Triple attacks kill 19 in Iraq
RAMADI: Twin car bombs near government buildings and an apparently co-ordinated suicide attack at a hospital killed 19 people and wounded 80 in western Iraq Sunday, shattering a relative lull in violence.
The two car bombs exploded in quick succession in Ramadi, the capital of Anbar province, near the offices of the provincial governor while a meeting was in progress, a police official said.
"The attacks killed 19 people, including nine police," an interior ministry official told AFP. "Eighty-one other people are wounded and 30 cars are completely burned."
The official said 80 percent of the wounded were police, and 10 percent of the injured were in critical condition.
An AFP journalist in the building said the first bomb went off at around 12.30 pm (0930 GMT) about 20 metres (yards) from the building in a civilian parking lot, speeding the arrival of firemen and police.
A second car bomb then exploded, the journalist said, leading the police to seal off the area, which was littered with body parts.
Shortly afterwards at Ramadi General Hospital, where victims had been rushed for treatment, a suicide bomber killed at least two people and wounded four others.
The meeting in the government offices was between provincial officials, including directors for services such as health care and water, and tribal leaders.
Provincial governor Qasim Mohammed Abid said in an interview with Al-Jazeera television that the attack had not been directed against the government buildings but was near a garage for civilian cars.
"The attack took place 500 metres (yards) from my office. It was a crime against civilians. It was at a ... normal garage for cars of the people," Abid said.
Iraqi police and soldiers dramatically increased their presence on Ramadi's streets in the aftermath of the attacks, and security forces also imposed a curfew, blocking any cars from entering or exiting the city.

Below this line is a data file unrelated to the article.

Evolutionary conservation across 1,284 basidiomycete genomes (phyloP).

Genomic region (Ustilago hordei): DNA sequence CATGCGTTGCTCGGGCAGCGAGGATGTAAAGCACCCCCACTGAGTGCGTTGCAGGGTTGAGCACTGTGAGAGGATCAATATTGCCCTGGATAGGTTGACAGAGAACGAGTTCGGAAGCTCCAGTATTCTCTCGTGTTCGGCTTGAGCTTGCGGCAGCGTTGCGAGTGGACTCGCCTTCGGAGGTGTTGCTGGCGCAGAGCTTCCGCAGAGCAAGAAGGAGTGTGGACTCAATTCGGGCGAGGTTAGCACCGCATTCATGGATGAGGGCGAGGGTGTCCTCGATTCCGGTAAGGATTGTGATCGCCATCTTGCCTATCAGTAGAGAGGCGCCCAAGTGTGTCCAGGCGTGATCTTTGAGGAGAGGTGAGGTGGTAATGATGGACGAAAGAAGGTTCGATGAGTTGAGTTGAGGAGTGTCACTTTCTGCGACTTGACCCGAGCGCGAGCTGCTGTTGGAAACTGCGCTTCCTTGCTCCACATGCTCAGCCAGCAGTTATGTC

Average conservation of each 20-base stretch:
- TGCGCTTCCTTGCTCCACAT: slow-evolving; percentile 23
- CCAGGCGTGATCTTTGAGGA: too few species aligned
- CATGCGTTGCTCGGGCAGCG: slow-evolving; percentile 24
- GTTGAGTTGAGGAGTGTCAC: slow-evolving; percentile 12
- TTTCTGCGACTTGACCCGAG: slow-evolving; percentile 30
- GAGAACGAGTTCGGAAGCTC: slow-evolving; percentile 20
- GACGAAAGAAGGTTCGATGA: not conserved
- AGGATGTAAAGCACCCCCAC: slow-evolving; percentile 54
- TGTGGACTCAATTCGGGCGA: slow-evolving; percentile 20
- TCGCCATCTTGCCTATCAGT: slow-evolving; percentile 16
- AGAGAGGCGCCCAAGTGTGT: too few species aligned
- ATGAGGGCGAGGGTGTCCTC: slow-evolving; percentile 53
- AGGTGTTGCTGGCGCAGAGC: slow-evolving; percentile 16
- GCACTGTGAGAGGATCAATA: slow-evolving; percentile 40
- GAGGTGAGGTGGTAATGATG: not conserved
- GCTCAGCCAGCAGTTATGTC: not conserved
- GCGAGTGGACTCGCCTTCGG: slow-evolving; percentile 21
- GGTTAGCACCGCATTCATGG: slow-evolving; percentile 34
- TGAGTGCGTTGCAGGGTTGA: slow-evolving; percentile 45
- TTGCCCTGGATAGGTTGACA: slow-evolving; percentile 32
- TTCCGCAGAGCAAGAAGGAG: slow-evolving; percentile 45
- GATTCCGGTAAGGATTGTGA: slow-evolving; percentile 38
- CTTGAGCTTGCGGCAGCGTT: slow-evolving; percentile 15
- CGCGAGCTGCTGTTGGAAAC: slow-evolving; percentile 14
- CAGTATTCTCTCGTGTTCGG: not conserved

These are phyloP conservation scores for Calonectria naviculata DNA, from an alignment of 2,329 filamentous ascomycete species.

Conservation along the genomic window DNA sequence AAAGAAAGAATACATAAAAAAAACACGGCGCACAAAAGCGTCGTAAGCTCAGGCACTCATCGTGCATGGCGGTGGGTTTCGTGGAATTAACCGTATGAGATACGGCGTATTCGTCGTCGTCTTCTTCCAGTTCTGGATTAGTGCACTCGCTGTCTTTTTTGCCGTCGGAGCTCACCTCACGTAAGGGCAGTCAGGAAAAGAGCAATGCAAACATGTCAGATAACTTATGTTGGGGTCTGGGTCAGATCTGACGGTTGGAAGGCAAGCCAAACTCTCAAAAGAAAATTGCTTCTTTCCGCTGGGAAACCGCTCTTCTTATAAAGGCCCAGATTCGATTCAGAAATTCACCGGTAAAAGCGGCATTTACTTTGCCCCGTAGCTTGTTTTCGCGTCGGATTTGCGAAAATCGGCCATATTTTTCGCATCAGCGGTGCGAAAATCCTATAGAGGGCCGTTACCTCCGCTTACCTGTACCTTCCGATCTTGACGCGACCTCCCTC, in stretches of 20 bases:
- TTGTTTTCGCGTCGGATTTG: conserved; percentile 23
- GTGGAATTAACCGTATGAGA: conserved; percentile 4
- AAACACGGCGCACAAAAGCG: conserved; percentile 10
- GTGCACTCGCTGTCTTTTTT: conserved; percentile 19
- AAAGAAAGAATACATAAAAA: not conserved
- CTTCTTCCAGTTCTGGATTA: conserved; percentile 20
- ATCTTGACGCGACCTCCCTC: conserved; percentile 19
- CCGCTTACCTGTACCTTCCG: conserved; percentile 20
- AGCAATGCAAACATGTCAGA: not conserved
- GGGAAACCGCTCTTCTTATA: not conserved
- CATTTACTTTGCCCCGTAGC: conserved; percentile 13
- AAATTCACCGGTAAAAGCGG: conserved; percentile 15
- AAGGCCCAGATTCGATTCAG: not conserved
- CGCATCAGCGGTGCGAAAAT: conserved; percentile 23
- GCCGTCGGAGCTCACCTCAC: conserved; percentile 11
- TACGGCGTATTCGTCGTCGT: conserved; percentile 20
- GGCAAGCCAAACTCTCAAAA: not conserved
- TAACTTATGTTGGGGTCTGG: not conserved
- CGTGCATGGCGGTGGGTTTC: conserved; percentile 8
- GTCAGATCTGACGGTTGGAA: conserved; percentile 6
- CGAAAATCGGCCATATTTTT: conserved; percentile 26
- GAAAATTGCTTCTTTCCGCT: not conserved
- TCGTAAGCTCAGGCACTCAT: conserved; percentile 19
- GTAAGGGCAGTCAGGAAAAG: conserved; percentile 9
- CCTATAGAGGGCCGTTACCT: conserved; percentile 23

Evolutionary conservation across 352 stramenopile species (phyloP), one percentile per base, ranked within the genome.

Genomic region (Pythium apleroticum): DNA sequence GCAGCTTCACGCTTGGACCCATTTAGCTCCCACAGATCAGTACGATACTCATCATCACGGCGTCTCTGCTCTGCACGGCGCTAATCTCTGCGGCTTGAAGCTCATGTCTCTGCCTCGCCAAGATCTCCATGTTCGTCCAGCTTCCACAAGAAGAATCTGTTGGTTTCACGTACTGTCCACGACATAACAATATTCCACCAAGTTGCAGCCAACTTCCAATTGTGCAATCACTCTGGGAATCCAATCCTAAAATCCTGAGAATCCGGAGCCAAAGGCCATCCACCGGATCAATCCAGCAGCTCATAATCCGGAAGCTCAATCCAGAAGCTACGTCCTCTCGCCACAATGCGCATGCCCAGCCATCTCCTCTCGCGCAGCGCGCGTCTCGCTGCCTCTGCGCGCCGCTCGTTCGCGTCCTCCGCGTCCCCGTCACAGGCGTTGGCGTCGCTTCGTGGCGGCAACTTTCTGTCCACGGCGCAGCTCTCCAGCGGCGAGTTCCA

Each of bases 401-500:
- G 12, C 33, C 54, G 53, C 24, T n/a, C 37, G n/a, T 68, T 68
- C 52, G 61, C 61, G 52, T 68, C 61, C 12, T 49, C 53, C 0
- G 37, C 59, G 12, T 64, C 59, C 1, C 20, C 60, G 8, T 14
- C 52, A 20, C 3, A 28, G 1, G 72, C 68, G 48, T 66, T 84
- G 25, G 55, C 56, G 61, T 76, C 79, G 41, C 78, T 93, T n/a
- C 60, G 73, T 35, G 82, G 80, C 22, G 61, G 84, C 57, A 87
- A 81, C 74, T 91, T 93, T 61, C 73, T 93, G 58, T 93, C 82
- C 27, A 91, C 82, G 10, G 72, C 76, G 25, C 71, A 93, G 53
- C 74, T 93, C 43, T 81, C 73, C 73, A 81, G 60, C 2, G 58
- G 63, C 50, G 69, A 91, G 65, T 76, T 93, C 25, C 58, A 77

Anbar police, meanwhile, announced that they would offer 10 million Iraqi dinars (8,700 dollars) for any information related to those behind the blasts.
The attacks are the latest sign that unrest in Iraq's biggest province of Anbar, once a bastion of the Sunni Arab insurgency that has since become more peaceful, is on the rise.
Ramadi was a key insurgent base in the aftermath of the US-led invasion in 2003.
Anbar became the theatre of a brutal war focused on the cities of Fallujah and Ramadi, while several towns along the Euphrates river valley became insurgent strongholds and later safe havens for fighters.
But since 2006, local Sunni tribes there have sided with the US military. Daily violence has dropped dramatically in Anbar as Al-Qaeda fighters have been ejected from the region.
This month, however, the level of violence has increased.
Last week, a car bomb outside a Sunni mosque southwest of Fallujah around the time of evening prayers killed seven people and wounded 29.
And a day earlier, a suicide bombing at a funeral in Haditha, one of several towns along the Euphrates valley that also became Al-Qaeda strongholds after the invasion, killed five people.
Violent deaths in Iraq dropped by more than half in September compared to the previous month, official figures showed last week, with 203 people killed across the country.
September's death toll was the lowest since May, when a total of 155 people were killed.